Rottweilers usually don’t have eyes that need a lot of cleaning, as they should have close fitting eyelids (not drooping), and there’s no white coat to get stained by tears. Again, wiping with a cotton ball moistened in warm water is fine.
Until a few years ago, most dog owners never really considered brushing their dogs’ teeth! Feeding a dry dog food, and providing bones and chews were considered enough. However today things are different.
According to the American Veterinary Dental Society, 80% of dogs have periodontal disease by the time the’re 3 years old… and this can lead to all sorts of serious health problems including heart, lung and kidney disease.
To protect your pup, add tooth-brushing to your Rottweiler grooming routine. But, don’t use human toothpaste – it’s not safe when ingested and dogs don’t spit! Instead try this herbal dental care kit for dogs or this ‘Kissable’ toothpaste/toothbrush combo kit for clean teeth and fresh breath.
Giving Your Rottweiler A Bath
Unless your Rottie is playing in the mud on a daily basis, or rolling in stuff that smells none too good, then he really doesn’t need to be bathed too often.
Also, his sensitive skin is prone to becoming over-dry, and when it comes to Rottweiler grooming it’s important to use only very gentle and moisturizing shampoo.
While your Rottweiler is a puppy you will be able to bathe him in the tub quite effectively, but once he weighs closer to 80lbs than 8lbs, it won’t be quite so straightforward.
Because of that, if you have a walk-in shower it may be a good idea to get him used to being showered rather than dunked in the tub (I speak from experience!).
PetClever carries a great dog shower head to help groom your dog – check it out.”
Either way, just make sure the bottom of the tub or shower stall has a non-slip mat to make him feel more secure and prevent injuries, and use water that is warm but not hot.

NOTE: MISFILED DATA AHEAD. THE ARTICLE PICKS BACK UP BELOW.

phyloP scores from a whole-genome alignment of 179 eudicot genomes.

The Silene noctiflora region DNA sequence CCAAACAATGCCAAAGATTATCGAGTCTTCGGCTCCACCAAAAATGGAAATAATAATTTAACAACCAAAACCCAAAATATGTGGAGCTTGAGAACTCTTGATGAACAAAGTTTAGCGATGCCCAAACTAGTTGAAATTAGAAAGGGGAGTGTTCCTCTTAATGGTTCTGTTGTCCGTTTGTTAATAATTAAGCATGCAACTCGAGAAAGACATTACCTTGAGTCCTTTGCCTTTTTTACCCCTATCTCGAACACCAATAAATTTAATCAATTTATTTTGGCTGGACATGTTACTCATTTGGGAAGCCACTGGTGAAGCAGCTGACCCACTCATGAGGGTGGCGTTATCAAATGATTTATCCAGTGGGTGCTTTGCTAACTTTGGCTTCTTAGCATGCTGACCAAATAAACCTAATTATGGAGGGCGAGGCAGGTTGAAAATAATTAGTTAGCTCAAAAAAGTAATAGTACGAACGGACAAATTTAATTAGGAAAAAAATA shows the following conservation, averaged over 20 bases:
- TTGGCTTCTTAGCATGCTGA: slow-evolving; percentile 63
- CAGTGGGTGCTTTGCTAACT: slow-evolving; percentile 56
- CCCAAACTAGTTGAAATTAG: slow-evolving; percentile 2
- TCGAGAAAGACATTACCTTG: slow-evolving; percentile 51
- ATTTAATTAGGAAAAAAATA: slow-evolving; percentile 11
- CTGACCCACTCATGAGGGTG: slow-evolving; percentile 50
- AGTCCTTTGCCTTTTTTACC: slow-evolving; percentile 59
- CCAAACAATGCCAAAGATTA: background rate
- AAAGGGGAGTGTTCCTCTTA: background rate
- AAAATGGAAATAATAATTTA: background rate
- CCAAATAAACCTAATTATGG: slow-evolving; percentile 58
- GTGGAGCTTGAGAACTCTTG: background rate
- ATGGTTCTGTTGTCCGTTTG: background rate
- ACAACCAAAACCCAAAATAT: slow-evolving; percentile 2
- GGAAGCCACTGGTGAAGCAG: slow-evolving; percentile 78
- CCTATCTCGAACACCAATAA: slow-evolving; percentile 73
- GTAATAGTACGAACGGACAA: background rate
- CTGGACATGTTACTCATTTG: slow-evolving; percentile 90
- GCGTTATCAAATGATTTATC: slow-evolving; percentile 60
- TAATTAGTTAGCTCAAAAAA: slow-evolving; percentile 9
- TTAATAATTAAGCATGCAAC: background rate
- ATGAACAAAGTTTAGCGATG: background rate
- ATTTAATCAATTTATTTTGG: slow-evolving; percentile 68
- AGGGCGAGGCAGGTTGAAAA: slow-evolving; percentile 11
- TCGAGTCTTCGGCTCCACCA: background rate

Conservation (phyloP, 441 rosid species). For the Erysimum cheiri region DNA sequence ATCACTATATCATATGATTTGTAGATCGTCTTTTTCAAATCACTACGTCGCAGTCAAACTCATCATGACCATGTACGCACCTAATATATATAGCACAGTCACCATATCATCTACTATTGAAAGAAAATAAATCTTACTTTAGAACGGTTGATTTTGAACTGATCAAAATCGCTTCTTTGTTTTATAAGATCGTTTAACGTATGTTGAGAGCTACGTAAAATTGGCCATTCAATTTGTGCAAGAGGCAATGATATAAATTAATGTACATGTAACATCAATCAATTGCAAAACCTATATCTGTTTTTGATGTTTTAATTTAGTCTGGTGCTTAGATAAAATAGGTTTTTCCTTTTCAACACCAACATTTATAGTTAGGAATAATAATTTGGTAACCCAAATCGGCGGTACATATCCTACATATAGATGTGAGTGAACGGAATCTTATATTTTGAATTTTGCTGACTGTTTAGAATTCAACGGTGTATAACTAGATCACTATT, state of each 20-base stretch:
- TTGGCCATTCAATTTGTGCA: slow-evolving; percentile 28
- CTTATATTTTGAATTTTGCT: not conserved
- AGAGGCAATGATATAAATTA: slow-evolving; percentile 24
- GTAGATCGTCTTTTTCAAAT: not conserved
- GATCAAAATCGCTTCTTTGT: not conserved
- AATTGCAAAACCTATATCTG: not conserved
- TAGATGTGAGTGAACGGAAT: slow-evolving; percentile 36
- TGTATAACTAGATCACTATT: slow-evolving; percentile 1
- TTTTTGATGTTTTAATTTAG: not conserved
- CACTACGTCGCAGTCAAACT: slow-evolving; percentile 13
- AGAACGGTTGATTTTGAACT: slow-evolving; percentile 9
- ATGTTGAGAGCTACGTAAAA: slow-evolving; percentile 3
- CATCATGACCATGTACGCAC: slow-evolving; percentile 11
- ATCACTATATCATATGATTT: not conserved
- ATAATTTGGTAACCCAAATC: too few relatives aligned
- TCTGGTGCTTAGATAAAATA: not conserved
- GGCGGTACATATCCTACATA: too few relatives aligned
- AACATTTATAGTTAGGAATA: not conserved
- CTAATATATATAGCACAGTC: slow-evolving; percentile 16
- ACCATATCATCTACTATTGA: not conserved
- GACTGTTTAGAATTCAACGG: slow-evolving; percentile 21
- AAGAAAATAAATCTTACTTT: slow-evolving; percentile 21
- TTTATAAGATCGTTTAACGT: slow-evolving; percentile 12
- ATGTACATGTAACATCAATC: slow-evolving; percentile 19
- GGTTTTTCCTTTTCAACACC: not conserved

Keep shampoo away from his eyes, excess water out of his ears and make sure he’s rinsed and dried thoroughly before getting out of the nice warm bathroom.
Here are a few shampoos that you might want to try, they’re all safe, gentle and smell good!
|Fresh Dog Natural Oatmeal Shampoo for Dry Skin & CoatNatural and soothing shampoo that won’t dry out your Rottie’s skin.
So gentle that it doesn’t remove topical flea/tick treatments – and can be used on human skin too! Made in the USA.
Totally free of unnecessary stuff such as parabens, phthalates and artificial colors/dyes or fragrances.
|Organic Oscar Aloe Vera ShampooAnother wonderful all-natural shampoo made with soothing aloe-vera and chamomile.
Totally organic ingredients, no artificial fragrances, dyes, sulfates or other nasties. Biodegradeable.
USA made and perfect for sensitive skins and ideal for puppies.
|Bubbles & Beads Shampoo & Conditioner ComboGentle coconut-based shampoo and conditioner containing Brazil Nut Oil for a shiny coat and healthy skin.
A unique blend of 11 amino-acids, enzymes, minerals and vitamin-infused micro-beads.
Natural essential lavender oil leaves your dogs coat smelling amazing too!
Cutting Your Rottweilers Nails
When you’re grooming your dog there is one more task that needs to be taken care of regularly and that’s cutting his nails.
If your puppy or dog has nails that are too long it will interfere with the way he walks and cause him discomfort. They are also more at risk of getting ripped or torn when they’re long and that can be very painful for your Rottie.
Because they are basically black dogs, a Rottweiler’s nails are black too and this means that it’s a bit trickier to cut them than it would be if the nails were light colored as they are on dogs with white/light coats.
But as long as you’re careful and go slowly you can do it without too much trouble, and the more familiar both you and your pup get with the nail-trimming routine the easier it will get for everyone.
For a tiny puppy you can use human nail clippers and they’re actually a good choice at first as they don’t look scary, or make much noise when cutting. But, as your pup gets older you’ll need something a bit more heavy-duty, and I’d recommend getting some proper dog-nail clippers such as Conair Yellow Dog Nail Clippers.
It’s also a good idea to have some styptic powder on hand as if you cut a little too close to the ‘quick’ (blood vessel that runs through the nail) it can bleed quite a bit. Kwik-Stop Styptic Powder applied to the cut end of the nail will stop the bleeding right away.
Your best bet is just to cut the very tip of the nail at first, not going higher than where the nail starts to curve, that way you should be fine.
Alternatively, you can try a nail grinder, or dremel, to file down the nails rather than actually cutting them. This is popular with some dog owners and you can go very slowly and carefully so that there’s less chance of cutting the quick, however these grinders can be a bit noisy.
If you plan to use one of these, just grind for a few seconds at a time at first and build up gradually so that your dog has a chance to get used to the strange noise and ‘feel’ of it on his paws.
Take a look at the Oster 78129-600 Gentle Paws Cordless Nail Trimmer to see if you’d like to add one of these handy tools to your Rottweiler grooming arsenal.